Learning Index >> Hand-blockprinted Textiles: Phyllis Barron and Dorothy Larcher

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Phyllis Barron

Barron, as she was always called by her friends, first became interested in textile printing in her teens, inspired by a collection of old French printing blocks, discovered whilst on a sketching holiday with her elder sister Muriel in Normandy at Montreuil-sur-Mer. Their sketching tutor, Fred Mayor, had found the pinned and carved blocks in a junk shop and she persuaded him to let her try printing with them. (No. 1) Deducing that they must have been used to print on material, since the pins in the blocks would tear paper, she set out to discover what dyes could be used.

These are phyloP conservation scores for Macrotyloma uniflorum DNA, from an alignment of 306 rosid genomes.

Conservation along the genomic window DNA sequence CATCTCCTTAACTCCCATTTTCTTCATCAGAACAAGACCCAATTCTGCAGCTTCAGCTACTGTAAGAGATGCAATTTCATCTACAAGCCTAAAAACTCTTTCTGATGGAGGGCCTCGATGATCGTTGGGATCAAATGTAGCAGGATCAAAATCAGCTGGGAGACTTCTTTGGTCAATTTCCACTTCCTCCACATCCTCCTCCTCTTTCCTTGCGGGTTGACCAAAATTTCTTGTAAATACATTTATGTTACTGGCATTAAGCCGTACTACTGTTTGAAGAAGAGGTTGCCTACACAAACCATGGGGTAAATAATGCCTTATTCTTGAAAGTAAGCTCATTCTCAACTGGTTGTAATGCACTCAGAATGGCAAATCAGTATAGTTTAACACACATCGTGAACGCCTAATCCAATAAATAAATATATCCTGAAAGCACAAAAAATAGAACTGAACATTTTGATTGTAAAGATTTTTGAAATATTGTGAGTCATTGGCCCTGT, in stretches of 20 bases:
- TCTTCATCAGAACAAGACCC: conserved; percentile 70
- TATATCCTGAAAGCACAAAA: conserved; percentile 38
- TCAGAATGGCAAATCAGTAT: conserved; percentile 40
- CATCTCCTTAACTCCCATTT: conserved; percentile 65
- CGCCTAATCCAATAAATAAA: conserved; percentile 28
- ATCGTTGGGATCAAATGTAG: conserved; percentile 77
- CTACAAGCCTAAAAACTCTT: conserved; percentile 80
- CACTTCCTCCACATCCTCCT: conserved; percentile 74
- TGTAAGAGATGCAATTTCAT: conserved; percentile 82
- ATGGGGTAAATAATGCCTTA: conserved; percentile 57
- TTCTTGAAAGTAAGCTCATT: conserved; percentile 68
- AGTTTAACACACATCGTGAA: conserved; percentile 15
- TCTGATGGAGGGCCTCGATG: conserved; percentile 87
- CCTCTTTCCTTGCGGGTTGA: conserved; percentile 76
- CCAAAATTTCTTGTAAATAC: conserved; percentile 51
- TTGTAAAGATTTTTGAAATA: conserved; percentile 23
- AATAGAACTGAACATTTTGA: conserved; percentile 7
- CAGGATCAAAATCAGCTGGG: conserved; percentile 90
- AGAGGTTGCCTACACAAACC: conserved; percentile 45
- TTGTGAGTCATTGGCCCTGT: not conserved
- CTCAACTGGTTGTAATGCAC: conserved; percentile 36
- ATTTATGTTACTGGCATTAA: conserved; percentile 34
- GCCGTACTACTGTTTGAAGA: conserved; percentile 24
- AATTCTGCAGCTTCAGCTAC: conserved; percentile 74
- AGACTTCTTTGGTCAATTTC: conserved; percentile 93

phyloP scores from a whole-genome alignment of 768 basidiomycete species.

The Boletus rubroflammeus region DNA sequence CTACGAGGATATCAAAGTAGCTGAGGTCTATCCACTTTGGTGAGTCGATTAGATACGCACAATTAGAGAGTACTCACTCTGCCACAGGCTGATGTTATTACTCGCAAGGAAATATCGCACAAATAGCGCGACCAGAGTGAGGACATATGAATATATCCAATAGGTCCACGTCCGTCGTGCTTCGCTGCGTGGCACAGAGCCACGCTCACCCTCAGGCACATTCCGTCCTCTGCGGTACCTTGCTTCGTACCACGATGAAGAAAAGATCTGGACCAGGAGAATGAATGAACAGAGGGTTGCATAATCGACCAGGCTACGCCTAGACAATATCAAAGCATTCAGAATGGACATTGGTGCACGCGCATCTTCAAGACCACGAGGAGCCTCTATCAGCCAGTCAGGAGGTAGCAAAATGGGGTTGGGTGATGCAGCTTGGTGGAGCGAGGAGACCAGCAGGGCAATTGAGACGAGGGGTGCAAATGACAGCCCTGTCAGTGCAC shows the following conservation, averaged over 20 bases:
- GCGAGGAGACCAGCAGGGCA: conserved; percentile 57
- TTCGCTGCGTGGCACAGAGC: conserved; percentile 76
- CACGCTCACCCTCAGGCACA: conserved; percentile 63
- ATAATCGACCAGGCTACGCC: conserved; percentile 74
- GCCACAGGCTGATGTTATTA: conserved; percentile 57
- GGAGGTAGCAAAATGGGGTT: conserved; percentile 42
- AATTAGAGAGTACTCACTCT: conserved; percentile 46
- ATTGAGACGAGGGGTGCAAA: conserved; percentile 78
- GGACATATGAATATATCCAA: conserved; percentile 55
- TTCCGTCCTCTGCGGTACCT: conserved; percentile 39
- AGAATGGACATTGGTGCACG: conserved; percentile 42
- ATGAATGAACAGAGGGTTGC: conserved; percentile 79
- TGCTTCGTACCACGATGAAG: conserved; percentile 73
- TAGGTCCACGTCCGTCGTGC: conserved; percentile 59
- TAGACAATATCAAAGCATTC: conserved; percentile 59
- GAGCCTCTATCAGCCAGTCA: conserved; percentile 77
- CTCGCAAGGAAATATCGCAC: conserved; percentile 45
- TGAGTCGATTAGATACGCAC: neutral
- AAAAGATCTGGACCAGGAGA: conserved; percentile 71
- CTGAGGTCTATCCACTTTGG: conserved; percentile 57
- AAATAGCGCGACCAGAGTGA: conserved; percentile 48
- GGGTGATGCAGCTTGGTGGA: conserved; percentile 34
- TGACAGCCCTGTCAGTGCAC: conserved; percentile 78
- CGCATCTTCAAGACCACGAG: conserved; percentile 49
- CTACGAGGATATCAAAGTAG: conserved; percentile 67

Even as a student of painting at the Slade School of Fine Art, under Henry Tonks and William Steer, information was difficult to obtain. However, two dye books Barron discovered from searching in the British Library and the library of the Victoria & Albert Museum proved to be particularly useful. These were A practical hand book of dyeing and calico printing by William Crookes published in 1874, and Experimental Researches concerning the Philosophy of Permanent colours and the best means of producing them by dyeing, calico printing etc by Edward Bancroft published in 1794, and which she regarded as compelling and indispensable. (No. 2) In addition, the Patent Office proved a helpful source of information, as before a dye can be patented a full description has to be given of the ingredients and processes.

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